Business finance concerns as Crown Preference comes into effect
1 December 2020: Later than originally planned, Crown Preference has now been implemented with effect from 1 December 2020. This move essentially grants the government preferential treatment over most other creditors in insolvency procedures.
Despite COVID upending the economy in 2020, and all the uncertainties businesses will face in 2021, the government has implemented its Crown Preference plans, a move that is unlikely to boost business and lending confidence.
Brought into effect by the Finance Act 2020 (s.98) amendment to the Insolvency Act 1986 (s.386), the Crown Preference legislation allows the government to come before those with floating charge claims and unsecured claims in an insolvency. Such creditors can include certain bank debts, suppliers and asset-backed lenders.
The move has created real concerns for small businesses, which fear their chances of securing future funding may be curtailed or become more expensive.
Under previous insolvency legislation, HMRC was classed as an ordinary unsecured creditor, meaning it came below preferential creditors and secured creditors with a floating charge. Crown Preference now makes HMRC a secondary preferential creditor for certain taxes, meaning recoveries in insolvency will be allocated to these HMRC debts ahead of many other creditors. That could reduce the amounts that can be recovered by floating charge holders and unsecured creditors, which may in turn mean they’re less willing to extend credit. It does not affect financial institutions holding fixed charges over assets, who remain above HMRC in the creditor hierarchy.
HMRC announced in 2019 that it was looking to resurrect Crown Preference. In their response to a consultation entitled ‘Protecting your taxes in insolvency’ HMRC set out (paras 2.36-2.39) that the government does not expect this reform to significantly impact access to finance, estimating that the measure would raise an estimated £185m a year for the government at its peak, “and this impact is expected to be spread thinly across unsecured creditors, as well as creditors with a floating charge”.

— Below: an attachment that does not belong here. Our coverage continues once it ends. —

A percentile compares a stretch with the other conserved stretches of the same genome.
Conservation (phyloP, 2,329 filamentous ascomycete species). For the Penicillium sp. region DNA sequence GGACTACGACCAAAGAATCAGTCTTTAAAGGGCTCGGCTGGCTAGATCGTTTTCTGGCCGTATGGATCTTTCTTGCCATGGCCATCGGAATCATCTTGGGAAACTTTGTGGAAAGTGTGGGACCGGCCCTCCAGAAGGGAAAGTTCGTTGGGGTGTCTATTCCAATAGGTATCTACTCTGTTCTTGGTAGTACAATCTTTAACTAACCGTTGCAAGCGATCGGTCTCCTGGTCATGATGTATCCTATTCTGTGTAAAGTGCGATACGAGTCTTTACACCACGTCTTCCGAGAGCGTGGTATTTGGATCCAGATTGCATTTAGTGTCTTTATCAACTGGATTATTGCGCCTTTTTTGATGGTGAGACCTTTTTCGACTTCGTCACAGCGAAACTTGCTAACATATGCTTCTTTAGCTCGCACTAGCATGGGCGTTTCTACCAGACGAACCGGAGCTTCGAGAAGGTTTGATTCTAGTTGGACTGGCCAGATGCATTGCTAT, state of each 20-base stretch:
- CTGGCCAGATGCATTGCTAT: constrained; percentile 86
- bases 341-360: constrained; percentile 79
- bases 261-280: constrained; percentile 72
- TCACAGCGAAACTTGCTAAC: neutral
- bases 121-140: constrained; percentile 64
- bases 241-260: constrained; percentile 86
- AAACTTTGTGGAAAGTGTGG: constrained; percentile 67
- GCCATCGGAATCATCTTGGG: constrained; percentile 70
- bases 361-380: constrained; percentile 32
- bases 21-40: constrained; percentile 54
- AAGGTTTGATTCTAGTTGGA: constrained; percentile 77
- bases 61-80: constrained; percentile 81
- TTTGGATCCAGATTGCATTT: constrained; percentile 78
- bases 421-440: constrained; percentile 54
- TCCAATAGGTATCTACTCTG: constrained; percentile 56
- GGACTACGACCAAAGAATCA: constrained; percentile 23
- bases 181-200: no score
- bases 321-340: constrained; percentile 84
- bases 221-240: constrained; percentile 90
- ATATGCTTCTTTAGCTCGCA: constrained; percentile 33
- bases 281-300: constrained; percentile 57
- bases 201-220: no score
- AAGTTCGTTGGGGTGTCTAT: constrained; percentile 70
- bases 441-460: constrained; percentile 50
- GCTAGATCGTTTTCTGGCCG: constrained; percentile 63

HMRC notes that these measures relate to taxes paid by employees and customers, which businesses temporarily hold. If these sums cannot be recovered in an insolvency then they do not go toward funding public services, as had been intended.
It also said, “the government therefore does not expect this change to have a negative overall impact on the economy”. However, 2020/2021 is a very different business landscape to that of 2019.
John Boulton, ICAEW Director of Technical Policy, points out the new position could be a reason that lenders will be more circumspect about providing financing going forward. “Be prepared for this to be a discussion point with finance providers,” he says. “Credit could be priced off it.”
He points out that ICAEW had been pushing back against the move, especially given the timing of the introduction during the pandemic and the small scale of government income it will raise. “The projected £185m a year could be dwarfed by the chilling effect it has on business finance and it is difficult to reconcile this with the very substantial lending support government has provided this year,” Boulton said.
The fear is that Crown Preference is likely to have an impact on both access to and the cost of finance, exacerbating difficulties and deterring business growth at a time when businesses are struggling to recover.